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The National Portrait Gallery acknowledges the Traditional Custodians of Country throughout Australia and recognises the continuing connection to lands, waters and communities. We pay our respect to Aboriginal and Torres Strait Islander cultures and to Elders both past and present.

Aboriginal and Torres Strait Islander viewers are warned that this website contains images of deceased persons.

Self portrait at 85

1990
Joshua Smith

oil on primed masonite (frame: 63.0 cm x 53.0 cm, support: 51.0 cm x 40.5 cm)
Image not available (NC)

Joshua Smith studied sculpture with Rayner Hoff and took classes in drawing and painting at Julian Ashton's Sydney Art School. During the war, Smith worked in a camouflage unit with fellow artist William Dobell. In January 1944 Dobell's portrait of Smith was awarded the Archibald Prize for 1943. A law case ensued, with the artist complainants alleging that Dobell's work was a caricature of his friend. The court found that it was a good likeness. The trial was inevitably distracting, embarrassing and debilitating for Dobell and Smith, but the following year Smith rallied to win the Archibald himself, for a portrait of HS Rosevear. Dobell's portrait of Smith was badly damaged in a fire in 1958, but it has since been restored. Smith painted several memorable portraits, including one of Dame Mary Gilmore and a haunting study of his parents acquired by the Art Gallery of NSW in 1943. He was a regular exhibitor in the Archibald, Wynne and Sulman Prizes for many years.

Collection: National Portrait Gallery
Gift of the late May Ralph 2019

The National Portrait Gallery respects the artistic and intellectual property rights of others. Works of art from the collection are reproduced as per the Australian Copyright Act 1968 (Cth). The use of images of works from the collection may be restricted under the Act. Requests for a reproduction of a work of art can be made through a Reproduction request. For further information please contact NPG Copyright.

Artist and subject

Joshua Smith (age 85 in 1990)

Subject professions

Visual arts and crafts

Related information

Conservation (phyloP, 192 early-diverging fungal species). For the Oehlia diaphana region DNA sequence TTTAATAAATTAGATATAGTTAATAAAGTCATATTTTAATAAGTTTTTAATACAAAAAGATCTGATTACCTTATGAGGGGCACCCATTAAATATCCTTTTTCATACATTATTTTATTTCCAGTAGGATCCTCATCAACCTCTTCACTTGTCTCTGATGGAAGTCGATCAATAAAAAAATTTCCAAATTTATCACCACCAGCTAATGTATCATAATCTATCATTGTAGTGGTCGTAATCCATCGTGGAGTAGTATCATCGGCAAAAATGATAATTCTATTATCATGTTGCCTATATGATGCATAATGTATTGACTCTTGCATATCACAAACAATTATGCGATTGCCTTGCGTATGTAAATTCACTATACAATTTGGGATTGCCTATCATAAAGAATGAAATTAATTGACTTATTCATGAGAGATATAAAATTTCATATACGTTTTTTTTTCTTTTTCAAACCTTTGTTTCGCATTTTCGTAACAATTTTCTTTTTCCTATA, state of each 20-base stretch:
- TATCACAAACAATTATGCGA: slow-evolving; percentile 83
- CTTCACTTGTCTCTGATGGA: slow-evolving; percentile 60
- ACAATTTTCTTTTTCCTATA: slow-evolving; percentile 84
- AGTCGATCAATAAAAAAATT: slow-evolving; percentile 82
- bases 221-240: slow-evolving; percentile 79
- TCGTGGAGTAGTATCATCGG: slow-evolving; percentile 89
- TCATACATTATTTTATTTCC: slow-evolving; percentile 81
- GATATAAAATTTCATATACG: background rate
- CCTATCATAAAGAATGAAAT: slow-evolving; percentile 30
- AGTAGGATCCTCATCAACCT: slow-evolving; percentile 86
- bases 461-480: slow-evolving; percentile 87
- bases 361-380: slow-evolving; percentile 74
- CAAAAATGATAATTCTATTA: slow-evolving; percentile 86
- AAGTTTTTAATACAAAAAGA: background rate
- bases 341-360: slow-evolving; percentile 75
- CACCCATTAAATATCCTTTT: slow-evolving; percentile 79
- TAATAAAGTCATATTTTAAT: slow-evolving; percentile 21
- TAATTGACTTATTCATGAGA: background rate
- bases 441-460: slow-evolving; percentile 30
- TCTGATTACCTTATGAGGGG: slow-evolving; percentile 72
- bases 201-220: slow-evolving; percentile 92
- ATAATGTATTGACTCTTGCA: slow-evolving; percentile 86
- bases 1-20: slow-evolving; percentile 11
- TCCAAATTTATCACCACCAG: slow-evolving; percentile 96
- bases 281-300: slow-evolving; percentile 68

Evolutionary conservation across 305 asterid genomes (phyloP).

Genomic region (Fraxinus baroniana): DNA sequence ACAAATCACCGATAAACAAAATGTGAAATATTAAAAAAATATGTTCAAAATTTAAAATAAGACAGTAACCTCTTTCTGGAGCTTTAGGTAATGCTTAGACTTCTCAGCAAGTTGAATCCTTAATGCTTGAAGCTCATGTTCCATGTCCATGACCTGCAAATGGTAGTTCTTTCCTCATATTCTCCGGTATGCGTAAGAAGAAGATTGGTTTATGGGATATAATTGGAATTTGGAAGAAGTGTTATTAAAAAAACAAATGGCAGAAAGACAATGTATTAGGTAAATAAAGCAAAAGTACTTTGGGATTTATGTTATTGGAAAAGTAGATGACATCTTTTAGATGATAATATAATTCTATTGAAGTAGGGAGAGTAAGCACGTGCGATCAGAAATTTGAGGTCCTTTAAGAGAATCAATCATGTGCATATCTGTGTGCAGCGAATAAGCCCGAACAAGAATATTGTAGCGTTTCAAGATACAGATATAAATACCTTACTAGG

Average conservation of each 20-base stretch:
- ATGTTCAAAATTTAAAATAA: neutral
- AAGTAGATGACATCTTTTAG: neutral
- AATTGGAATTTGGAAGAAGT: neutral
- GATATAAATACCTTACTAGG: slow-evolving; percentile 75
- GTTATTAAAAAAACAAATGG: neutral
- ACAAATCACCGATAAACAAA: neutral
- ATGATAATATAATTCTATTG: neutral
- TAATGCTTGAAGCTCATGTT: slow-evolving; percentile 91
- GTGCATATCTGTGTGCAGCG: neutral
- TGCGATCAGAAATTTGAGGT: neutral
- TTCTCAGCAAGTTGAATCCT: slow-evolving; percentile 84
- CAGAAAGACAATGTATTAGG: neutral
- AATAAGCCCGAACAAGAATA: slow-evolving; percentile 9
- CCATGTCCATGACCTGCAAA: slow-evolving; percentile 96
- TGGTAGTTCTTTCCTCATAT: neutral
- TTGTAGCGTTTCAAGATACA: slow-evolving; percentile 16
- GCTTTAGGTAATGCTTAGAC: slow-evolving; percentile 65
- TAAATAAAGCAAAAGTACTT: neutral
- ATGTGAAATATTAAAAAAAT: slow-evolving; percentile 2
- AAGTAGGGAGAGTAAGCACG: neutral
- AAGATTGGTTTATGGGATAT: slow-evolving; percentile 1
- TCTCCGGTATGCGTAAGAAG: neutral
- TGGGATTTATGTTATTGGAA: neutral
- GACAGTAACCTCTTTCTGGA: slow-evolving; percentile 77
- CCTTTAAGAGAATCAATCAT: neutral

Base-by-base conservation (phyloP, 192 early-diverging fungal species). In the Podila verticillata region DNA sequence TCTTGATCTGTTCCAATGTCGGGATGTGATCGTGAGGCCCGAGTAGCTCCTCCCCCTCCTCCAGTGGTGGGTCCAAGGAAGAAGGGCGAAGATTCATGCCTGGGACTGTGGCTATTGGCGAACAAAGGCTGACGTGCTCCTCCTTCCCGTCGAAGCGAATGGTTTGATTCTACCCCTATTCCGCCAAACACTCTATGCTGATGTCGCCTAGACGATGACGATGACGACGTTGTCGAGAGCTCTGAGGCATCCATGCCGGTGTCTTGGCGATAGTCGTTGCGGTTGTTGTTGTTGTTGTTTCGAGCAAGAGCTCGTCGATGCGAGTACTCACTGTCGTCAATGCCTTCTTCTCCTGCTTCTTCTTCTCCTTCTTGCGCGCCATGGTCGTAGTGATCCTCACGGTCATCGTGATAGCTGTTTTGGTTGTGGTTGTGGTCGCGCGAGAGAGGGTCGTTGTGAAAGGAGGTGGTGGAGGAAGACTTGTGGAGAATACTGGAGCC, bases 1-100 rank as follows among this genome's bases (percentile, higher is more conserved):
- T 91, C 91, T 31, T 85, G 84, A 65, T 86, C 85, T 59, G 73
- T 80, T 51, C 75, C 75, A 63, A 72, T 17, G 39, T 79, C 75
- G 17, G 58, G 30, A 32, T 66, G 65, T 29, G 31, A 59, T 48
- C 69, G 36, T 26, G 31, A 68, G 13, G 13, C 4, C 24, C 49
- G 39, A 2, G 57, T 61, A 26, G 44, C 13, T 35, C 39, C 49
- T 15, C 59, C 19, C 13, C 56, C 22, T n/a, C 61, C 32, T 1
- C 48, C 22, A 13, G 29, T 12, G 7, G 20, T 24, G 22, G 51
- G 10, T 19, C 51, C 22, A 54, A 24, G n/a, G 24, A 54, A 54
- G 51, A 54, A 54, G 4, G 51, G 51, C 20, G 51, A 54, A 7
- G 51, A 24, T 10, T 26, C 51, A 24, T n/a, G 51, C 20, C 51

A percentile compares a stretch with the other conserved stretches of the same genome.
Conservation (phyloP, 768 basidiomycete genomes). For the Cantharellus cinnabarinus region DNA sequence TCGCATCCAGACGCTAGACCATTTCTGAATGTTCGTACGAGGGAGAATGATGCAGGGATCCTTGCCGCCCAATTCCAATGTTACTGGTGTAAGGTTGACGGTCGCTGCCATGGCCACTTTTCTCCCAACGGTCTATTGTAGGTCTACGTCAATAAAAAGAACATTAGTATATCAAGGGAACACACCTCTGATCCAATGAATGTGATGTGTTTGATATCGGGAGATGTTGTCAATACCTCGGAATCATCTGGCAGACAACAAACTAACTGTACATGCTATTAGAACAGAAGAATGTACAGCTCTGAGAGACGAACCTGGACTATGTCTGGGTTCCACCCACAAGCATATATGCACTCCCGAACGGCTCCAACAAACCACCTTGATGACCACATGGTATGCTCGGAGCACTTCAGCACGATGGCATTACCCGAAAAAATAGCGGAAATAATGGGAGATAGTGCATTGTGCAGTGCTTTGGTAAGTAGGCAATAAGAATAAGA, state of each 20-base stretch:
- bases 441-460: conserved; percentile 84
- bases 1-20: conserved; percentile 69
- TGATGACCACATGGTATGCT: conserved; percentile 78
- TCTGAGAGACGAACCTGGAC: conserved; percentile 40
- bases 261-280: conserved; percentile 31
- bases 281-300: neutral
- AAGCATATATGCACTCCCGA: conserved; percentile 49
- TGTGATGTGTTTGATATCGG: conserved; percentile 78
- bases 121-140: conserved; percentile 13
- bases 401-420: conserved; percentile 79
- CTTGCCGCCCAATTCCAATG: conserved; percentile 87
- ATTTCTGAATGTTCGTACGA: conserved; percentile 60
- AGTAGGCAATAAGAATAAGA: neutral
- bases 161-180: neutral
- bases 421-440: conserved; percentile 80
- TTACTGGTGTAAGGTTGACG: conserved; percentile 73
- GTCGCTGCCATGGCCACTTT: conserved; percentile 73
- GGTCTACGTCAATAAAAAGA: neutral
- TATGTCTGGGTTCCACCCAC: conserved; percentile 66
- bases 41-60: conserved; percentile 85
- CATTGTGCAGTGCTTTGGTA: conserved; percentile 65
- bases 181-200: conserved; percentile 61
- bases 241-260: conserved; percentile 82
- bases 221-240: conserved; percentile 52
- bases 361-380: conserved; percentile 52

The Companion

Permanent collection catalogue

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On one level The Companion talks about the most famous and frontline Australians, but on another it tells us about ourselves: who we read, who we watch, who we listen to, who we cheer for, who we aspire to be, and who we'll never forget. The Companion is available to buy online and in the Portrait Gallery Store.

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Magazine article by Katherine Russell, 2007

The name of Florence Broadhurst, one of Australia’s most significant wallpaper and textile designers, is now firmly cemented in the canon of Australian art and design.

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The National Portrait Gallery building front entrance
The National Portrait Gallery building front entrance
The National Portrait Gallery building front entrance

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The National Portrait Gallery acknowledges the Traditional Custodians of Country throughout Australia and recognises the continuing connection to lands, waters and communities. We pay our respect to Aboriginal and Torres Strait Islander cultures and to Elders past and present. We respectfully advise that this site includes works by, images of, names of, voices of and references to deceased people.

This website comprises and contains copyrighted materials and works. Copyright in all materials and/or works comprising or contained within this website remains with the National Portrait Gallery and other copyright owners as specified.

The National Portrait Gallery respects the artistic and intellectual property rights of others. The use of images of works of art reproduced on this website and all other content may be restricted under the Australian Copyright Act 1968 (Cth). Requests for a reproduction of a work of art or other content can be made through a Reproduction request. For further information please contact NPG Copyright.

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